Learn how to keep cool when you’re exercising in hot conditions.
If you tuned into the recent New York City Triathlon, you may heard that there were many heat-related illnesses during the race, and even one tragic death. During the 2007 Chicago Marathon, runners were rerouted to a city park and instructed to stop running, since the heat was too intense to ensure runner safety. But even if you don’t plan on doing a triathlon or marathon in hot weather, a high temperature outside or in the gym can make exercise uncomfortable, inhibit performance, cause dehydration, and leave you feeling literally and figuratively under the weather. In this article, you’ll learn how to keep cool when you’re exercising in hot conditions.
What Happens to Your Body in the Heat
As soon as you get into the heat and begin to exercise, you force your body to circulate blood out to the skin, where it can be cooled. But this circulation to your skin can draw precious, oxygen-delivering blood away from your working muscles, and also lower the amount of blood your heart can pump with each beat. In addition, you’re also losing blood volume as you lose fluid in sweat, and this places additional demand on an already stressed heart.
As blood becomes a precious commodity and your heart is forced to work harder, your heart rate goes uncomfortably high, your breathing becomes more difficult, your blood pressure drops, and your core temperature rises. Eventually, you reach a point where your body sends a message to your brain to stop, and at that point, exercise goes from being uncomfortable and difficult, to simply impossible.
How to Stay Cool in the Heat
So what can you do about this loss of blood volume and increase in body temperature? Here are 5 solutions:
1) Train your body to maintain a higher blood volume. Also known as “heat acclimation,” the process of training your body to have more blood involves a combination of consistent training and heat exposure. Gradual exposure to exercising in hot conditions is one of the best ways to do train your body to heat acclimation. For example, start with 10-20 minutes of jogging, bicycling, or brisk walking in the afternoon heat, and add just 2-5 minutes each day as the heat becomes more tolerable. When you combine this with drinking big gulps of water whenever you begin to get thirsty, your body learns to increase blood volume to help you cool.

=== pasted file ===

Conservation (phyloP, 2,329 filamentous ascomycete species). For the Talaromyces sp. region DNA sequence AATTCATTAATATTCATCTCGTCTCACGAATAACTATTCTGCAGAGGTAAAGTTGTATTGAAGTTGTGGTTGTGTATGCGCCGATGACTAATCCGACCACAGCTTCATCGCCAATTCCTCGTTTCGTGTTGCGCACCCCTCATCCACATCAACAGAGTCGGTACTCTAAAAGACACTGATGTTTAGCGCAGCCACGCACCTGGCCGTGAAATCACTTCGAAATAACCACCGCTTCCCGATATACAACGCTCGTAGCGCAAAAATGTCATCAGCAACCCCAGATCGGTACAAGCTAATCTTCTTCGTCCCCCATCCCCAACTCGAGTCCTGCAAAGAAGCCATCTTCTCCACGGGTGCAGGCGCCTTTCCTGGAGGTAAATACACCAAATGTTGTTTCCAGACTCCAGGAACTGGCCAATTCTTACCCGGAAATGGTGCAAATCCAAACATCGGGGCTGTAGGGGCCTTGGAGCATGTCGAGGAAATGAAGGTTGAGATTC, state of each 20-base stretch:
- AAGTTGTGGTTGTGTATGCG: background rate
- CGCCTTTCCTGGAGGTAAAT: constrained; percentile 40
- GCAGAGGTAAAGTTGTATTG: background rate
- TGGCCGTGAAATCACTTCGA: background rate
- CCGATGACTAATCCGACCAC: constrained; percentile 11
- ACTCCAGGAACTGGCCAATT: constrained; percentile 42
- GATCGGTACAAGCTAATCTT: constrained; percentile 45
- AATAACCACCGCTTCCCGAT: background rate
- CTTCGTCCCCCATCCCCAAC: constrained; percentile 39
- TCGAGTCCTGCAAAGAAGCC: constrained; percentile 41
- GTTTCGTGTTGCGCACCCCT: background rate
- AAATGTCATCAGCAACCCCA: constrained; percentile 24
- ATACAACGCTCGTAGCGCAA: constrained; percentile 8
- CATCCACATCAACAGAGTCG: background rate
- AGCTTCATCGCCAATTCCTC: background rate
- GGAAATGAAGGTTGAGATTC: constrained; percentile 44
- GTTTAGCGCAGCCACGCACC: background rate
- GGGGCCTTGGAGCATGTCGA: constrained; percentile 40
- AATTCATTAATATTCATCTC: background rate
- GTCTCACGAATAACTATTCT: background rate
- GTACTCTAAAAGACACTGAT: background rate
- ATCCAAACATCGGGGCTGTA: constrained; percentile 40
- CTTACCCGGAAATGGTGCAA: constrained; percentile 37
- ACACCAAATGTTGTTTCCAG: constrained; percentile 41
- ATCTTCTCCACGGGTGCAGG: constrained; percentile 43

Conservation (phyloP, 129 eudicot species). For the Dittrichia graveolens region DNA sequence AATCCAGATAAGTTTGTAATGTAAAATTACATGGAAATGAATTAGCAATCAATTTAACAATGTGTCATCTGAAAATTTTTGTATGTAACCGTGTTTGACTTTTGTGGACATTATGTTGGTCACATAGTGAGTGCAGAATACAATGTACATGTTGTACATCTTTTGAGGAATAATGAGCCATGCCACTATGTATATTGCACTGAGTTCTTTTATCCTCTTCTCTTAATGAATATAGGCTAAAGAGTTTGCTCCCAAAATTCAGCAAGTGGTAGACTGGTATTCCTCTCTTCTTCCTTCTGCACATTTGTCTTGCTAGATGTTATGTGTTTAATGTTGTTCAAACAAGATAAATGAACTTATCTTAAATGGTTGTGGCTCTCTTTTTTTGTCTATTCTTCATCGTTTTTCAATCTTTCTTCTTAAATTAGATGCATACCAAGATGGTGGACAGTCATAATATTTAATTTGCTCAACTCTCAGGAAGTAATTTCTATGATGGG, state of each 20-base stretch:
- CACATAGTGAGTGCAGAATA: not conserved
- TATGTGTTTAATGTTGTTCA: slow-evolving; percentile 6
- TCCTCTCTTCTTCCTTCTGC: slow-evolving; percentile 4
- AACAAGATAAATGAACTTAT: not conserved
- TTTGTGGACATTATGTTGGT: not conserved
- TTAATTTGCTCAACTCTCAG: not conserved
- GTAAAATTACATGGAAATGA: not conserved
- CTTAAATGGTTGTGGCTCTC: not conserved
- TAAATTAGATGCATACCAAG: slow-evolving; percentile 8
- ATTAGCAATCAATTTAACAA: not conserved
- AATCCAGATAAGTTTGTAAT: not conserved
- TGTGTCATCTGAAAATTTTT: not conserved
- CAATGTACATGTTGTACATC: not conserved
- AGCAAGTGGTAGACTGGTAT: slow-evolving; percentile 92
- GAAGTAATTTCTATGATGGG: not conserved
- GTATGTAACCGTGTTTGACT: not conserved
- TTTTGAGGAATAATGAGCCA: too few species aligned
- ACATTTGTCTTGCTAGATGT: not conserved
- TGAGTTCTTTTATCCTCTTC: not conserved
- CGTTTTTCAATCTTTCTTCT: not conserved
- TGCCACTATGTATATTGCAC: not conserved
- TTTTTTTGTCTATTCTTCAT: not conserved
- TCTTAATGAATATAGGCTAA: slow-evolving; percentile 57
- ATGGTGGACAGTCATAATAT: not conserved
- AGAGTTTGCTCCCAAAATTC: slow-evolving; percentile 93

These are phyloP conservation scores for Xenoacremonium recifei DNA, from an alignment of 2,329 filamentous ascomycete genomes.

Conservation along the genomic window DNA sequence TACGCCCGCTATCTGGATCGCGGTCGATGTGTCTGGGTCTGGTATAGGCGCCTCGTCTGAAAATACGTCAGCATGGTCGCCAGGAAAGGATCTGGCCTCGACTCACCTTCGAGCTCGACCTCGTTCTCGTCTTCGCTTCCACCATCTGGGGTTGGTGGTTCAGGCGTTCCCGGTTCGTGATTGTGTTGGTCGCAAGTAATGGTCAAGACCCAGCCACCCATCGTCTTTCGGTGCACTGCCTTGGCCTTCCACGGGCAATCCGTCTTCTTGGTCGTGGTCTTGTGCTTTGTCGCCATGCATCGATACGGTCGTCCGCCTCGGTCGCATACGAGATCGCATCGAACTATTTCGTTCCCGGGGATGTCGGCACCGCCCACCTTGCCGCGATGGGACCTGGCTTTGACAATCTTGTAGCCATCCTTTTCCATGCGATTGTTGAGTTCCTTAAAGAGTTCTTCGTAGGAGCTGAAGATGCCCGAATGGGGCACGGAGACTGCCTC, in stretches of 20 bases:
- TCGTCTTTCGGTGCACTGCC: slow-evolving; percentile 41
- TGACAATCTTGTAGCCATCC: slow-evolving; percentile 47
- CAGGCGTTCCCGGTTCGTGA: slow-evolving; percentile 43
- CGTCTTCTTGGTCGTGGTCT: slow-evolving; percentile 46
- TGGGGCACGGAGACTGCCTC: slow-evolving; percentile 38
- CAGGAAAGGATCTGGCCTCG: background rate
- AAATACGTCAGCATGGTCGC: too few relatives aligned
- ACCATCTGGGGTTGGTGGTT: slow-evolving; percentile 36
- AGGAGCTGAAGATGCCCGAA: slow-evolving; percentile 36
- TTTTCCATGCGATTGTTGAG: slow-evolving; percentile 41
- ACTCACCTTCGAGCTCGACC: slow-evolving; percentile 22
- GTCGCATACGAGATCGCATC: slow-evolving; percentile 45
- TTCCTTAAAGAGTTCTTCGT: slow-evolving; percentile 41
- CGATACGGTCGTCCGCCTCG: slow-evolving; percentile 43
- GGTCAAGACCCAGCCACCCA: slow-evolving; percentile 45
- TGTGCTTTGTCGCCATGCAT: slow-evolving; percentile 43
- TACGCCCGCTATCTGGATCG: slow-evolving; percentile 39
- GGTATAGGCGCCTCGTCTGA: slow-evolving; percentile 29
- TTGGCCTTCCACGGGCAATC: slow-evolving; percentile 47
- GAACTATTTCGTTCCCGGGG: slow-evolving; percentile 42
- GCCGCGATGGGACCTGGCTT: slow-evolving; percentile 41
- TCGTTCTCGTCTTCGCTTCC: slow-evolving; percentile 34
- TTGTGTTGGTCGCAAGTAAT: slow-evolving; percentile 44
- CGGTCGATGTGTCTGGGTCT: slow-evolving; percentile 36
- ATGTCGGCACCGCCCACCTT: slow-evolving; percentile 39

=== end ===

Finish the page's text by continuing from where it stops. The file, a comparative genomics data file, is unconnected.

2) Increase your sweat rate. Did you know that very fit individuals and athletes produce more sweat? This is an enhanced cooling mechanism that is developed during heat exposure. I’ve personally found that a very good method for teaching your body to sweat more is to visit the steam room or sauna and simply sit for 10-20 minutes. Two to three weeks before I’m about to do a triathlon in hot weather, I’ll increase my steam room or sauna time up to 45 minutes, but this can be very taxing to your body, so be careful!
3) Decrease the amount of salt produced in your sweat. Not only do you sweat more as you get fitter and increase heat exposure, but you also lose less salt in your sweat! Your body actually learns to hold on to the precious sodium that you need for muscle contractions. While gradually becoming accustomed to hot exercise conditions, your body will automatically decrease the salt you produce in your sweat. You can also try to limit sodium intake during exercise. As you learn to live and exercise with lower salt intake, your body begins to excrete less salt.